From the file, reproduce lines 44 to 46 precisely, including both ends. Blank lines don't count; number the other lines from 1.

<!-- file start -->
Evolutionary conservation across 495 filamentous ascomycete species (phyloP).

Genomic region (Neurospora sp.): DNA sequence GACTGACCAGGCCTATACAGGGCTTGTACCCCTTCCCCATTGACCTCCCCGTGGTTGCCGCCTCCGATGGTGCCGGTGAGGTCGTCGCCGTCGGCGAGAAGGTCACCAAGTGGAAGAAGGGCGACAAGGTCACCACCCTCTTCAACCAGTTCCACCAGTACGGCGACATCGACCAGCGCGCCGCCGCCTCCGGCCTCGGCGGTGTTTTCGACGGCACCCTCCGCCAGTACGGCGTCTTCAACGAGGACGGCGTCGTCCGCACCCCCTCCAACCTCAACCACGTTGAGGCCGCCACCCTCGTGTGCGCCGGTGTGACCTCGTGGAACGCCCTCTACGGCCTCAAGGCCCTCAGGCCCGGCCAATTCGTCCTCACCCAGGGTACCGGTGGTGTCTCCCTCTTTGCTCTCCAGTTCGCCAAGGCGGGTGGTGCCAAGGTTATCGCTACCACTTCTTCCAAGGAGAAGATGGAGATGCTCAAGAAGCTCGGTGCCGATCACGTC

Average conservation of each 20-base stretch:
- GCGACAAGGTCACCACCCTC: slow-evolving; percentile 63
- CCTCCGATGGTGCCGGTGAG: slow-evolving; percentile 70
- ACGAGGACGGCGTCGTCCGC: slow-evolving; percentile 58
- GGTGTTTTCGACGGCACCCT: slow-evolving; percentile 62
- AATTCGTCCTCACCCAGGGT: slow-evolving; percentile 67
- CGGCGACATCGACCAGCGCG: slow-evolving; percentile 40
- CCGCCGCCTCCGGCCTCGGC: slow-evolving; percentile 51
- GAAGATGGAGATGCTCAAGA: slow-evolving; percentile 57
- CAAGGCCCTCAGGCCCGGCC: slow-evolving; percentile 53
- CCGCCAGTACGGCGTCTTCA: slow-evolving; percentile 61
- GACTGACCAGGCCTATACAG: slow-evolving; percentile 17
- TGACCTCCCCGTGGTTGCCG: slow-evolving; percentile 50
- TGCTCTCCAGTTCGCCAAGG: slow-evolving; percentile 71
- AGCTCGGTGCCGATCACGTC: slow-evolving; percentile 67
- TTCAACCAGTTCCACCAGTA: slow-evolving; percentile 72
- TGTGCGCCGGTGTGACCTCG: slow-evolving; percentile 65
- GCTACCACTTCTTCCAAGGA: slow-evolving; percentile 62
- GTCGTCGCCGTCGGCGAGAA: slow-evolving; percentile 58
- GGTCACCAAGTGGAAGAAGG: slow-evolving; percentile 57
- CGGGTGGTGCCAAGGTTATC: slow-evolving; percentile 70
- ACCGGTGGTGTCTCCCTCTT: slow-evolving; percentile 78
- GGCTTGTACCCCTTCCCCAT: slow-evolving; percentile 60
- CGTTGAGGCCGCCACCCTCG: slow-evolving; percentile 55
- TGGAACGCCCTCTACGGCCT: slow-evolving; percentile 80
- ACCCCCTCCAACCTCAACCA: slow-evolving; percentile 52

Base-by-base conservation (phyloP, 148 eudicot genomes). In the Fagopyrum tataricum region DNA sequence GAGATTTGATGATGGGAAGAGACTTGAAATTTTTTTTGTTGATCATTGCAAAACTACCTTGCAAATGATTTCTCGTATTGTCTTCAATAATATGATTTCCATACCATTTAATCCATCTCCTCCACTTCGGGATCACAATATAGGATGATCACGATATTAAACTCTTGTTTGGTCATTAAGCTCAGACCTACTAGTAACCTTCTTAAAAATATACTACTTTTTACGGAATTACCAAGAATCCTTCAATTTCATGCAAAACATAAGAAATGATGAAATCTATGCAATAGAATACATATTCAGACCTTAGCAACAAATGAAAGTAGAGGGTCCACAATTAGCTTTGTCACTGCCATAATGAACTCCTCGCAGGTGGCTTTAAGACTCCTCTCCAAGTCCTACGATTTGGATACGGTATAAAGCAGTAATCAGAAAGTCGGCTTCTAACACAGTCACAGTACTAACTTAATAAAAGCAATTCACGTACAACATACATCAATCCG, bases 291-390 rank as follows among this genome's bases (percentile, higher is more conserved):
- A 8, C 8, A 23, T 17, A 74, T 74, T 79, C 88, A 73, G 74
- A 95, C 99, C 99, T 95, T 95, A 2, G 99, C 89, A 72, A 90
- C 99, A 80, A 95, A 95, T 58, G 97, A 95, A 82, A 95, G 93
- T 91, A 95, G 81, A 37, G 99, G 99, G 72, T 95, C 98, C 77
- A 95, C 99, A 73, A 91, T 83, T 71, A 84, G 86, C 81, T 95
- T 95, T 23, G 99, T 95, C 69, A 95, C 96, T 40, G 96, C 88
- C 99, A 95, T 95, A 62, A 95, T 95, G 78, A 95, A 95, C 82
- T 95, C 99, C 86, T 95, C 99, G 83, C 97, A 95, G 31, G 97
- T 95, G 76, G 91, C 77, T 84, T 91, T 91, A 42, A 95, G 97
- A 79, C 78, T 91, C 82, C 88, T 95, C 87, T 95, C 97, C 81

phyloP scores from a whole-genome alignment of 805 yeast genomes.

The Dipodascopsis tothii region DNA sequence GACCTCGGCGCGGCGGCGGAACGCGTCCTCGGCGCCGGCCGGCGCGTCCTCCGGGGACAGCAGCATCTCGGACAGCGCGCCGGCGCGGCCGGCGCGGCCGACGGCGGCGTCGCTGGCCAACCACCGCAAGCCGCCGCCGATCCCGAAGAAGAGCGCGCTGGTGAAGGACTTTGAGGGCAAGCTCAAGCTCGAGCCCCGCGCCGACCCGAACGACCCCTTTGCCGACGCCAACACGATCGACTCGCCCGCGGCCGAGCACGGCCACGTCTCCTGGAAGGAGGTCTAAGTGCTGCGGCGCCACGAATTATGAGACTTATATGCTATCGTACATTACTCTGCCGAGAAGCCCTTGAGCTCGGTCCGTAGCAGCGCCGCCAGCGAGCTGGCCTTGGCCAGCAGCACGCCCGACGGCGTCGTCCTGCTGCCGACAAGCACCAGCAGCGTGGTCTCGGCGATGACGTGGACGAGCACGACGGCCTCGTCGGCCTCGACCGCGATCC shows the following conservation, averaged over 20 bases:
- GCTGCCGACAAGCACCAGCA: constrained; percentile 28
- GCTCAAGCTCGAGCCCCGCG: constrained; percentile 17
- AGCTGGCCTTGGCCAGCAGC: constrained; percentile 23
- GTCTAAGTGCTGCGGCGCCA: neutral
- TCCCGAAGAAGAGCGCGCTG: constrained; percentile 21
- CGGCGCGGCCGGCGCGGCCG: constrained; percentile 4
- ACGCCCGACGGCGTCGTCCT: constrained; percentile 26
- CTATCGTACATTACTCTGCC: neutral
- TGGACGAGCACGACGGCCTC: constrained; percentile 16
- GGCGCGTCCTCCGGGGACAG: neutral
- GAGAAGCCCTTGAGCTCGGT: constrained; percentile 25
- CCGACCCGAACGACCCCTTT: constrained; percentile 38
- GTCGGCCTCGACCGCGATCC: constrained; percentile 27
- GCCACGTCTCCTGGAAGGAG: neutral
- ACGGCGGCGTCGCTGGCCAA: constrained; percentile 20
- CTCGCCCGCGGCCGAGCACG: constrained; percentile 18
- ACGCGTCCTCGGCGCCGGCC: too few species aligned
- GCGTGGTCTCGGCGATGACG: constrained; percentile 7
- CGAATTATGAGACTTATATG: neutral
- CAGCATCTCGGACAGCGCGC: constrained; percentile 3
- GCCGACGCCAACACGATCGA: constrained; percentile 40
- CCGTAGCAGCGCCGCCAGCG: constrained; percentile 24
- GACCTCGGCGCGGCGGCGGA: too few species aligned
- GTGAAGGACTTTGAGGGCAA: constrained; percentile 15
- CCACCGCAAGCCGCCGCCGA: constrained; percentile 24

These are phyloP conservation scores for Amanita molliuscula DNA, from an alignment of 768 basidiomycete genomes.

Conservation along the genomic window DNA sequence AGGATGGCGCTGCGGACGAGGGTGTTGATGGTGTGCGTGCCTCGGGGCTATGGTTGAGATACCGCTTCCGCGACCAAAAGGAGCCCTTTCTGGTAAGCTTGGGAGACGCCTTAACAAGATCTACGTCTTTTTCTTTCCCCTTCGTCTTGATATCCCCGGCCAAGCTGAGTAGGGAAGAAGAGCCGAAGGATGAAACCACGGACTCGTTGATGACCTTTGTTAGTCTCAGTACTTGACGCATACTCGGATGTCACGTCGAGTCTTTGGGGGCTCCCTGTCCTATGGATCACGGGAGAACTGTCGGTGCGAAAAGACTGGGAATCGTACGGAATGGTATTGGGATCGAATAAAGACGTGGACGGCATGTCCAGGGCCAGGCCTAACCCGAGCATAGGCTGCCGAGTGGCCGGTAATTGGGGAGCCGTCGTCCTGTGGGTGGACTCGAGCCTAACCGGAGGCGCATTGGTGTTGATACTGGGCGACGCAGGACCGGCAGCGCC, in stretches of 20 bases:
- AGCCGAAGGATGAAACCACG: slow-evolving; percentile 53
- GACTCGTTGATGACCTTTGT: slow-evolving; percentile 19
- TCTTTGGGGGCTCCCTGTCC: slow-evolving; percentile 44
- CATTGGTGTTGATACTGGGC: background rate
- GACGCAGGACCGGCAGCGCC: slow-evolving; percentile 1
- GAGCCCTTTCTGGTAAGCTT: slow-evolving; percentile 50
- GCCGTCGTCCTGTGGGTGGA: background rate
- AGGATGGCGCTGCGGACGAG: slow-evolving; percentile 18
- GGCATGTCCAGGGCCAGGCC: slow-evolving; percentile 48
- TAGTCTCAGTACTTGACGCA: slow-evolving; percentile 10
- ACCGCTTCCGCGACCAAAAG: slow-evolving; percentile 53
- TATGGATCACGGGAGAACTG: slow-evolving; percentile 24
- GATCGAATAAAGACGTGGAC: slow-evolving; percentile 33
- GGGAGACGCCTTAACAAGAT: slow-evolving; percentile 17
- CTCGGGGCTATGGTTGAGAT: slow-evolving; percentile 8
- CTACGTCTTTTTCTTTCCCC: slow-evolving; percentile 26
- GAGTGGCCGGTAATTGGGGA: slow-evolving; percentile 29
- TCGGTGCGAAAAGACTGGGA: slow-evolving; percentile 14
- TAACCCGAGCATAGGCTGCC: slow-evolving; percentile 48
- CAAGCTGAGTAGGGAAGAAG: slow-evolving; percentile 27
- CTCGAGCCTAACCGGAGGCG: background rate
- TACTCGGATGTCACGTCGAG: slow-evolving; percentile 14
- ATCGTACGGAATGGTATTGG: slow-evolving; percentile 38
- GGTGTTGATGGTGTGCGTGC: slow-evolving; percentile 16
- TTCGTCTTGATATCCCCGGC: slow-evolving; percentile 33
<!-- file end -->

- AGCTGGCCTTGGCCAGCAGC: constrained; percentile 23
- GTCTAAGTGCTGCGGCGCCA: neutral
- TCCCGAAGAAGAGCGCGCTG: constrained; percentile 21